Dairy Markets Absorbed Disappointing Data But Kept Right On Climbing
The dairy markets absorbed some disappointing data this week and kept right on climbing. November 2019 and first-half 2020 Class III futures traded at new life-of-contract highs today. The November contract settled at $20.36 per cwt., up 11ȼ from last week. The December through March contracts moved substantially higher, while deferred contracts were generally steady or a penny lower. Most Class IV contracts rallied at least a dime since last Friday. However, the November contract remained disappointingly low, at $16.65.
Higher prices and mild weather have boosted milk output. On Tuesday, USDA reported October milk production at 18.1 billion pounds, up 1.3% from a year ago. That matches the year-over-year increase reported in September but was noticeably higher than the mix of small gains and losses in the rest of 2019. Milk output topped year-ago levels in the seven largest dairy states. Production was up 2.8% year over year in top-ranked California, complemented by increases in Wisconsin (+1%), Idaho (+2.3%), New York (+1.8%), Texas (+9.3%), Michigan (+3%), and Minnesota (+1.8%).
The gains were driven by impressive improvements in milk production per cow. Milk yields increased in all but five states. Dairy producers in Washington, Idaho, Colorado and Arizona could not replicate the milk per cow achieved in October 2018 under nearly ideal conditions. The yield was steady in South Dakota. All of the other major dairy states reported much higher milk production per cow than last year, and the national average milk yield jumped 1.7%. The weather in November has been less accommodating, particularly in the Midwest and Northeast, where cows shivered in an early cold snap. It is unlikely that milk yields will climb by such a wide margin this month.
The dairy herd is no longer contracting. This was the more bearish part of the report, as it indicates higher potential milk production in the months to come. USDA revised its estimate of the September milk cow herd upward, now showing a 5,000-head increase in the size of the U.S. dairy herd from August to September. Dairy producers added another 5,000 cows last month, bringing the national total to 9.327 million head. That’s 40,000 fewer than in October 2018, but the yearover-year shortfall is narrowing. Despite stillhigh slaughter volumes, USDA estimates that dairy producers added 10,000 cows in just two months. They must be adding heifers at a rapid clip.
On the other side of the world, the trend is much different. Milk collections in New Zealand totaled 3.2 million metric tons in October, 2.6% less than the record-high volumes of a year ago. The year-over-year deficit in New Zealand offset more than 80% of the U.S. increase.
Despite higher U.S. milk production in October, inventories of cheese and butter in cold storage warehouses declined noticeably, signaling robust demand. The cheese stockpile dropped 31.6 million pounds last month to 1.374 billion pounds. The larger-than-typical draw-down pushed cheese inventories down 2.4% from a year ago. Inventories of American-style cheese are now 8.5% below the prior year. The Cold Storage report was released after the closing bell today, and is likely to support the market when it opens again next week.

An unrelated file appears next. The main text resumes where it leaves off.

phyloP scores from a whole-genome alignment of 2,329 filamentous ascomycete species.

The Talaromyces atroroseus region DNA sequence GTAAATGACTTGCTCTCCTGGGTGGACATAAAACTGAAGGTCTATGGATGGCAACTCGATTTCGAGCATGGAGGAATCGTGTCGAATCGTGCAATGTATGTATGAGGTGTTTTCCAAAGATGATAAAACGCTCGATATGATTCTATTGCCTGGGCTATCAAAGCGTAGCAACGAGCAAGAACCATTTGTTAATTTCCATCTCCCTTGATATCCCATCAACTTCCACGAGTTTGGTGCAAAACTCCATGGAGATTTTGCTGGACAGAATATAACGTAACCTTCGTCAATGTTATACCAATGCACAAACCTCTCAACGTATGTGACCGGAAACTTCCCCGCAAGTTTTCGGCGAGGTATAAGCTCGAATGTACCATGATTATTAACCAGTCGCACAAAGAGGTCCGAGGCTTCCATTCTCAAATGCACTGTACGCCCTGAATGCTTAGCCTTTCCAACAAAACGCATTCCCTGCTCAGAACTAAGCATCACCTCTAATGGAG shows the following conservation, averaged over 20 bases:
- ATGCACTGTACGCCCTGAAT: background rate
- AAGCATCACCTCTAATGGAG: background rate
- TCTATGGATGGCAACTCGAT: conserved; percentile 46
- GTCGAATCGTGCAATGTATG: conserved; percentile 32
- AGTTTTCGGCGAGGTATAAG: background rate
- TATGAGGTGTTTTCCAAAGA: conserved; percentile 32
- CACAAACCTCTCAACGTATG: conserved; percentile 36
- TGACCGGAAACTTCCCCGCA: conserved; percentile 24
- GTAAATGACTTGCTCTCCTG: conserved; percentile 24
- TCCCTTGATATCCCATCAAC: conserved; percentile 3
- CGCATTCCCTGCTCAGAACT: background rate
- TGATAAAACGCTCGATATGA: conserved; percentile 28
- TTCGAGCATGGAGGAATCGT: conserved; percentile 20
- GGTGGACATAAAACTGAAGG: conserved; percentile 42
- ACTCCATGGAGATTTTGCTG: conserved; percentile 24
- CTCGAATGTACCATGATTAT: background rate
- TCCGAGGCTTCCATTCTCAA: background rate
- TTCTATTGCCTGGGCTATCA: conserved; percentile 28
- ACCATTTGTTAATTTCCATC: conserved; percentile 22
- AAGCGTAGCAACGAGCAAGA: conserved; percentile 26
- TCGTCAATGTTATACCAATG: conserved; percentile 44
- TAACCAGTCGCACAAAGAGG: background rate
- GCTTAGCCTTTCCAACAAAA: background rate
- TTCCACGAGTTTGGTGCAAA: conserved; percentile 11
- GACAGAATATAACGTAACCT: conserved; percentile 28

Tighter stocks – particularly for Cheddar barrels – propelled the cheese markets to multi-year highs this fall. After a steep selloff last week, spot Cheddar prices made a more orderly retreat this week, and values remain historically high. The trade was relieved to see buyers bid the markets back up on Thursday, which allowed the futures to rally. However, spot Cheddar finished lower than it was last Friday. Blocks fell 4.75ȼ to $1.8425 per pound. Barrels closed at $2.185, down 1.25ȼ.
CME spot butter slipped 4.25ȼ this week to $2.025, a three-year low. Foreign butter remains inexpensive, and there seems to be plenty of butter to meet holiday demand. There were 237.7 million pounds of butter in warehouses on October 31, 2.8% more than the year before. However, the report reveals better demand than previously thought. USDA revised its estimate of September 30 butter inventories down noticeably, easing concerns about butter consumption earlier this fall. Furthermore, the September-to-October drawdown was the largest since the early ‘90s, suggesting that Americans’ appetite for healthy, natural dairy fats remains strong.
With more cows lumbering through U.S. milk parlors than there were this summer, the market is understandably concerned that the U.S. will make more dairy products, especially milk powder. In milk surplus regions like the mountain states, that is almost certainly the case. But after many months of milk production deficits around the globe, the world can absorb the increase. Dairy product inventories have tightened, and it will take more than a few months of higher milk output to overcome all the painful pruning the industry has undertaken over the past two years. Meanwhile, demand continues to grow.
It was a quiet week in the grain pits. March corn settled at $3.785 per bushel, down 1.5ȼ this week. January beans closed at $8.97, down more than 20ȼ. Favorable weather in South America and concerns about the prospects of even the simplest phase of the U.S.-China trade deal weighed on the soy complex. Soybean meal futures dropped to their lowest levels since September, offering dairy producers another opportunity to purchase protein feeds at historically affordable values.
The original article can be found at https://www.jacoby.com/market-report/dairy-markets-absorbed-disappointing-data-but-kept-right-on-climbing/